by John Curnow
Kiteboard podium (L-R) Adam Vance (Can)3rd; Florian Gruber (GER) 1st; Torrin Bright (NZ) 2nd Oceania Leg of the ISAF Sailing World Cup 2012
There was lots of racing for the invited classes and big winds to match the big day on Saturday for the final session of Sail Melbourne.
The Men’s Gold fleet of top ten Kiteboarders had a repecharge system to work through in the morning. Ultimately, Canada’s Adam Vance and Turkey’s Salih Cakir met the top pair of Florian Gruber and Torrin Bright in the final. Germany’s Gruber won the races, pretty much as he had done all week, to collect the Gold, with New Zealand’s Bright holding out for the Silver and Vance collecting the Bronze. This class have added colour and enthusiasm wherever they go around the venue, and equally, were thrilled to be so included.
Torrin said before the medal presentation, 'This feels good. My first real regatta and I enjoyed it immensely. The Committee have been super awesome and we’re all pretty stoked. I am genuinely happy with my second place.'
The Women’s event, whilst smaller in terms of participation, also included a dominant display by one individual, France’s Ariane Imbert. She has been gracious, enthusiastic and focussed all week, so for to collect the Gold was imminently suitable. Australia’s Lisa Hickman was second and Astrid Berz of Switzerland collected Bronze.
The Paralymic Skud 18 class pretty much stayed as it was after the regatta proper, as in the high winds there was gear damage and subsequent retirements. David Staley and Michael Lewenhagen collected Gold from Alan Merry and Robert Schahinger, then Russel Phillips and Justin Millsom for Bronze. In the Access Liberty dinghy, Greg Hyde won over Michael Cull and Barry Coates and there were certainly smiles to be had from all of the disabled sailors all week.
The OK Dinghy was also an all-Australian affair. Roger Blasse dominated and so stood atop the podium from Brent Williams and Bruce Ashton. The had completed three days of racing for six races in total and a fleet of 15 competed in this technical style of vessel.
The Optimists for young children had 42 entries and is always a crowd favourite. Annabelle Davies walked away the victor, with Thomas Cunich next and then Nick Sharman getting third. James Grogan was just outside by two points and Max Quirk will no doubt be lamenting an On Course Side (OCS) ruling in Race Three, which kind of sealed his fate with a 43 point hit to his overall tally. He finished just three points outside the medal calculations in the end, so certainly can feature on the scoreboard in the future, as a win, second and third place all testify to.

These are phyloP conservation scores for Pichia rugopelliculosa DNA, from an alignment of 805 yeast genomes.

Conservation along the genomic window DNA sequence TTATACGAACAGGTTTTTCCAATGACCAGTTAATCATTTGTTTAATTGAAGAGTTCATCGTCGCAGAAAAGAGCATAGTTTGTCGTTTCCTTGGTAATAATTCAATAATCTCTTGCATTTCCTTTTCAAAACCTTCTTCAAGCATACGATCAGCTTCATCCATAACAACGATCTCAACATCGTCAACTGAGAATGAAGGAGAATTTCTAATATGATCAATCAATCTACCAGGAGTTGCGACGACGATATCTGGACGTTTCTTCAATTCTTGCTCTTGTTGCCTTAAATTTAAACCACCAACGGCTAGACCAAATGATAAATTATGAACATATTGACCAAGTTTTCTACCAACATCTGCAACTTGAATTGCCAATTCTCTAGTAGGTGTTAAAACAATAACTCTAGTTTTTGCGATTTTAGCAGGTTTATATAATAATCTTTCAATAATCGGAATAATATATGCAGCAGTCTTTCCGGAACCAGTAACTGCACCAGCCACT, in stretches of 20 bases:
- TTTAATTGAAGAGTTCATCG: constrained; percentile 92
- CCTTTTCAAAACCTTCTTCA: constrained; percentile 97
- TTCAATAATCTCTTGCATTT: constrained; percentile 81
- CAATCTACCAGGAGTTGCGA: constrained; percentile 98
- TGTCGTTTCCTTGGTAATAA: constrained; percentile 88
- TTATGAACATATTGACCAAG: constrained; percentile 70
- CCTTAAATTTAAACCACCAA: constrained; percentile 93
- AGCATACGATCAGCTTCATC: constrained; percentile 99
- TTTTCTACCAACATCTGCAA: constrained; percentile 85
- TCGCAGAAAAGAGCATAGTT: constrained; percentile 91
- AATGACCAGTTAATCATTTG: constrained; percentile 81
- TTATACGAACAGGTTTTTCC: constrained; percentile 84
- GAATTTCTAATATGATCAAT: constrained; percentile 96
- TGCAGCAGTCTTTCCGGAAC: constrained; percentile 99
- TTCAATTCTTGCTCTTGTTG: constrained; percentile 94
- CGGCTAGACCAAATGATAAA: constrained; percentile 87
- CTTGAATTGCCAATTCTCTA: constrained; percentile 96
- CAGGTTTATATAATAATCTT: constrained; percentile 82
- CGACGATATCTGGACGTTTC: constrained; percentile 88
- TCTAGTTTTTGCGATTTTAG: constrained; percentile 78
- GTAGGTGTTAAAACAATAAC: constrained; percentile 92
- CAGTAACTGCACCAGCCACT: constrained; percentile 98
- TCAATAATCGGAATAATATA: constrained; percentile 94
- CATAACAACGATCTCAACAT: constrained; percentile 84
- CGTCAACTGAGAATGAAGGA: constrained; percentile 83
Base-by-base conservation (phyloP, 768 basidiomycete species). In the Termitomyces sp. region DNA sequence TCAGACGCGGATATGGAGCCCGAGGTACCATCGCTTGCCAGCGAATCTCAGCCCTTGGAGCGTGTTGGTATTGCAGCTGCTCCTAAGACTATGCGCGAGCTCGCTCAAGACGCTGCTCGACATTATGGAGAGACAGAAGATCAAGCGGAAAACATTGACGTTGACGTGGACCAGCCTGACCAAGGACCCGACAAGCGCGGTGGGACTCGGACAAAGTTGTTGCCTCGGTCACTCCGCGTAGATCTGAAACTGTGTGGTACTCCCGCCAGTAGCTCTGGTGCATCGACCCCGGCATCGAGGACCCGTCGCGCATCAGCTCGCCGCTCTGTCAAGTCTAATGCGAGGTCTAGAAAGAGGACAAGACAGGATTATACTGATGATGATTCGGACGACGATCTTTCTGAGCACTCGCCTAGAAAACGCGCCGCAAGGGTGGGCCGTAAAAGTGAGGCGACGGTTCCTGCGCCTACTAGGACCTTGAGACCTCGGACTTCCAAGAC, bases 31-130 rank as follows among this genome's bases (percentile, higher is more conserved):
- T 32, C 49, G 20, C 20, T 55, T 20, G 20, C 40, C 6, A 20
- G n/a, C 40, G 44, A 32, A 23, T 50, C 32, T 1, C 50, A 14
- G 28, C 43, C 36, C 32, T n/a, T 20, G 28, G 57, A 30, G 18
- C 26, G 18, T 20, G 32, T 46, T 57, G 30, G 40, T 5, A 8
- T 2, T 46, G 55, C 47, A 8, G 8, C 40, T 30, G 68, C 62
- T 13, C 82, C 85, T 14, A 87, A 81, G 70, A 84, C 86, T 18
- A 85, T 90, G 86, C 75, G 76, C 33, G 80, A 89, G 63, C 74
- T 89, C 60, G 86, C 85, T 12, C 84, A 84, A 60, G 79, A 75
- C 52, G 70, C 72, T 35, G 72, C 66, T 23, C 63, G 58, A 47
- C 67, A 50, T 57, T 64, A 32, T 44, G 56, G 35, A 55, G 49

The 11-vessel International Cadet fleet had their last big event before their Nationals and World Championships in Hobart soon. Patrick Chipp and Jack Furey won comfortably. Equal second were Alice Endersbee with Eliza Davies and Jalina Thompson-Kambas with Starr Thompson. In third was Julian Sasson with Phillip George.
Standing atop the ten Australian crews who sailed the 420 are Xavier Winston-Smith and Joshua Dawson. They won comfortably in the end from Klaus Lorenz and James Scott who had a good string of results, except for the 11 points they collected for OCS in the last race, which possibly cost them the big prize. In third were Jacqueline Stokes and Olivia Stephens.
The 29ers, which a proving ground for the Olympic 49er (M) and FX (W) was won by Tess Lloyd and Eliza Solly, who had an exceptional regatta with six wins inside their 14 race series. In second were James McLennan and Thomas Trotman with Harry Price and Ashlen Rooklyn in third. Mention has to be made of Henry and Grant Makin who finished one point outside the calculations and are another crew who took a big hit with an OCS ruling, theirs from way back in Race 5.
The Viper catamaran showed all what the 2016 Olympic Nacra 17 will be like, with many a mixed crew taking part in this class. Leading the way were Husband and Wife team, Carolijn Brouwer and Darren Bundock, who lead all the way to finish 15 points clear of James Waterhouse with Lisa Darmanin. James is certainly set for big things, so will be worth watching. Brett Goodall took James Wierzbowski as his crew and finished in third, another seven points adrift.
Young Jack Felsenthal from host club, Sandringham, finished well and truly at the top of the Laser 4.7. We wish him well with the Youth and National titles fast approaching. Sam Hannah and Kye Evans took the minor places in the class.
In the Men’s Laser Radial (smaller sail than the normal Laser), Mark Spearman won comfortably from Rohan Langford and then Thomas Vincent, who just one point behind him.
Sail Melbourne, which includes the ISAF World Cup, was run at Sandringham Yacht Club from December 2 to 8, 2012. Well done to all competitors, volunteers and officials.
Full details can be found at www.sailmelbourne.com.au